Outdoor pursuit providers will now be forced to undergo mandatory safety audits in the wake of the Paritutu disaster.
Under the new adventure activities regulations that were implemented in March this year, providers such as Topec are now required to pass a mandatory safety audit.
They must also be registered and from early 2014 would be listed on the public Register of Adventure Activity, a spokesman from the Ministry of Business Innovation and Employment said yesterday.
The ministry's response comes after the judge sentencing Topec this week for causing the death of three people on the Paritutu traverse in August last year called for higher standards.
In addition, the ministry implemented an accreditation scheme for safety audit bodies which is measured against an international standard.
A month before the Paritutu disaster, Topec underwent a voluntary audit, the ministry said.
"We have been advised that Outdoors NZ will re-audit Topec, now that the court process has been completed."
The mandatory safety audit scheme would ensure standards were met, the spokesman said.
"The ministry is working with the sector on a comprehensive framework, which includes guidance on the new standards, new expectations, and the adventure activity regulations, to ensure adventure activities in NZ are as safe as possible," he said.
The Topec trust was this week ordered to pay $269,500 to the victims of the tragedy.
Topec instructor Bryce Jourdain and 17-year-old Spotswood College students, Felipe Melo and Stephen Kahukaka-Gedye lost their lives in the big seas lashing the rock.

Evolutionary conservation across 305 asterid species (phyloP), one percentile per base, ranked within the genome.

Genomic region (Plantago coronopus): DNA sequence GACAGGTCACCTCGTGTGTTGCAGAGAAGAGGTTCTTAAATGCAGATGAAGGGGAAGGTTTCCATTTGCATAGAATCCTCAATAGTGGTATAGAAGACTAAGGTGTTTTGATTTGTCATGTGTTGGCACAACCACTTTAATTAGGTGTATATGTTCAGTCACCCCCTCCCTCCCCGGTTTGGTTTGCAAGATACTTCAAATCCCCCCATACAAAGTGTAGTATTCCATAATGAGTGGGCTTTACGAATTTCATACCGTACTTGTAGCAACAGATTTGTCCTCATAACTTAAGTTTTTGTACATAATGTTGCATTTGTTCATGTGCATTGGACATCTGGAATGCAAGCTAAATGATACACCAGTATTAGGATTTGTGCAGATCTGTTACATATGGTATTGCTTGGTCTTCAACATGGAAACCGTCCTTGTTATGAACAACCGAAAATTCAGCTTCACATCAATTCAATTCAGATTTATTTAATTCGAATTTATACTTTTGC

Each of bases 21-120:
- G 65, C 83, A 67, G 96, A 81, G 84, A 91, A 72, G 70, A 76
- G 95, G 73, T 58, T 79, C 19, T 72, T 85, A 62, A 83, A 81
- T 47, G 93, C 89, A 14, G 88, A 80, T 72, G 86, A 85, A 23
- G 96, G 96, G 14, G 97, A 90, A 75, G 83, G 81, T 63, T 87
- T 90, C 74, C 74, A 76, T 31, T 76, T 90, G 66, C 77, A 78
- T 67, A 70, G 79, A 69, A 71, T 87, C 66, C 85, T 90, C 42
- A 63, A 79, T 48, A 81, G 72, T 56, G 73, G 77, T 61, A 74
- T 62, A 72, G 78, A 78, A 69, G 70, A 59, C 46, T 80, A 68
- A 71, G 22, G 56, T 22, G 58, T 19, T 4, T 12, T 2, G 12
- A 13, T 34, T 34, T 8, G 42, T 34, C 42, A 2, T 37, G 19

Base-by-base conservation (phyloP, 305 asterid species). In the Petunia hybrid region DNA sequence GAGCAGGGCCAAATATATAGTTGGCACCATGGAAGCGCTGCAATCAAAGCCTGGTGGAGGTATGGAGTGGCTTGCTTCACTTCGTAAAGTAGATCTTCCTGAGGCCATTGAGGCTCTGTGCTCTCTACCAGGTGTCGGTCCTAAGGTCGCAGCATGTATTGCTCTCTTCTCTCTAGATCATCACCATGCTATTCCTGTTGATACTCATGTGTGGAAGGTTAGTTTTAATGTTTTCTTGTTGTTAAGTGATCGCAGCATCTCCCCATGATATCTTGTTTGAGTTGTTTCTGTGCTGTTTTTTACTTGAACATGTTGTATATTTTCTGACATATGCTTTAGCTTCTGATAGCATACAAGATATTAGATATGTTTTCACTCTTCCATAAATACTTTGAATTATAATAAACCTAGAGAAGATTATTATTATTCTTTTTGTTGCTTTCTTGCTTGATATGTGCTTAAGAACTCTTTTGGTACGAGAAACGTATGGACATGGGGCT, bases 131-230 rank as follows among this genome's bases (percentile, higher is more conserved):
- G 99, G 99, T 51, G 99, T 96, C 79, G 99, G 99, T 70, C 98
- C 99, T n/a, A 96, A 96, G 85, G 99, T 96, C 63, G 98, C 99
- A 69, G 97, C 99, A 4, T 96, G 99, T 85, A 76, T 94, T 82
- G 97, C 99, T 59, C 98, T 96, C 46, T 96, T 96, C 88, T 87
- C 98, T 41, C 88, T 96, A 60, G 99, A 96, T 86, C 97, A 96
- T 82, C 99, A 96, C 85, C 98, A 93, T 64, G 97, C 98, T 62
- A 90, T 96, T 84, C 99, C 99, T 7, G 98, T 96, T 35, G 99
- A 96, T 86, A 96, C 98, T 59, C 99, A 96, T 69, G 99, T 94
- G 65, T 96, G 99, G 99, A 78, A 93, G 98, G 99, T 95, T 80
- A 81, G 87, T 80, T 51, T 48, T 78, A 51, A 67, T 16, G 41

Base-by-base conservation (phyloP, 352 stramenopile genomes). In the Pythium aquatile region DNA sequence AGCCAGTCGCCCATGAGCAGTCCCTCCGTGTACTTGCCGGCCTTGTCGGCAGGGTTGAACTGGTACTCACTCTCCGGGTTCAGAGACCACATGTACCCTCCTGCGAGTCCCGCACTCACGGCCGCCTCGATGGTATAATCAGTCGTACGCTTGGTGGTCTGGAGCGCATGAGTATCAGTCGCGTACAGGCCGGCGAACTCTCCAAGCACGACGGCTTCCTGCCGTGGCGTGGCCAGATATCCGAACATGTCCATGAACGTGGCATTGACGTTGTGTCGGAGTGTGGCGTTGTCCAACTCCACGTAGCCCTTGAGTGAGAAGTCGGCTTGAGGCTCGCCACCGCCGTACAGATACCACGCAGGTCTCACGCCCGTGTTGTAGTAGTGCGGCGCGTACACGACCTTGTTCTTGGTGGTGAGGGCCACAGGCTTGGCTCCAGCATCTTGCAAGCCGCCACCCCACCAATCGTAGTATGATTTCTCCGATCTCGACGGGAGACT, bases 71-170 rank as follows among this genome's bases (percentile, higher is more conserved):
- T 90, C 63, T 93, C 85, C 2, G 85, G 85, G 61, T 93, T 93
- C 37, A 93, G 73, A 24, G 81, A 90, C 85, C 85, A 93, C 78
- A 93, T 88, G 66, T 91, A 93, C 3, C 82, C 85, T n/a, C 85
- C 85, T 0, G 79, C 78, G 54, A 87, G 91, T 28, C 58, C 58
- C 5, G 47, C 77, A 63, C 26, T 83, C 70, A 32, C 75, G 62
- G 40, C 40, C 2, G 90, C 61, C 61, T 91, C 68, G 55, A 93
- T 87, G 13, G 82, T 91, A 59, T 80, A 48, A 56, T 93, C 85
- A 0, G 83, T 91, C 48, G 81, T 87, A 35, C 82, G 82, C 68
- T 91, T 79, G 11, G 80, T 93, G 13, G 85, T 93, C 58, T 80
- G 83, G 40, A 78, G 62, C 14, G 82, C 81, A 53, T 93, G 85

Meanwhile, Spotswood College is yet to decide if its students will return to Topec.
The college's principal Mark Bowden said the school would not return to Topec until its own intensive review was completed.
"We've taken a very long hard look at our own policies and procedures..
"There has got to be lessons learned by all schools and outdoor providers," Mr Bowden said.
Among the wide-ranging investigations that followed the tragedy, the school was found to have failed to follow some procedures.
The school's safety audit review of its Education Outside the Classroom (EOTC) plan was overdue, final board approval of the detailed programme was not sought and documentation regarding informed consent was incomplete.
Activity information to parents or guardians was also inadequate.
However, the investigation found the omissions by the school did not materially affect the safety of the students.
Topec activities had still not been reinstated for a range of reasons,
Those reasons included respect for the families affected and the need to know exactly what happened, Mr Bowden said.
While the school was mindful that the students wanted to have the Topec experience they were also mindful parents also needed to be consulted.
Now sentencing was completed there was a need to discuss all the information now available.
"This will involve full consultation with the school community," Mr Bowden said.
As the chairman of the Taranaki Secondary Schools Principals Association, Mr Bowden said he was aware other schools across the region continued to use Topec's services.
And as the principal involved in the tragedy, he was now being asked to share the health and safety lessons learned with other principals around the country as well as through his membership of the New Zealand Secondary Schools Sports Council.
Mr Bowden said he and other students had avoided the sentencing in the New Plymouth District Court on Wednesday.
"The last 14 months have been a tortuous process for everybody. Everybody is still very raw and emotional," he said.
A memorial service was held on the anniversary of the tragedy August 8 which again exposed the pain for everybody, he said
"No amount of money or fine is going to make anything better," Mr Bowden said.
Thoughts were very much with the family of Stephen, Felipe and Bryce who were having a daily struggle with their grief, Mr Bowden said.
- © Fairfax NZ News
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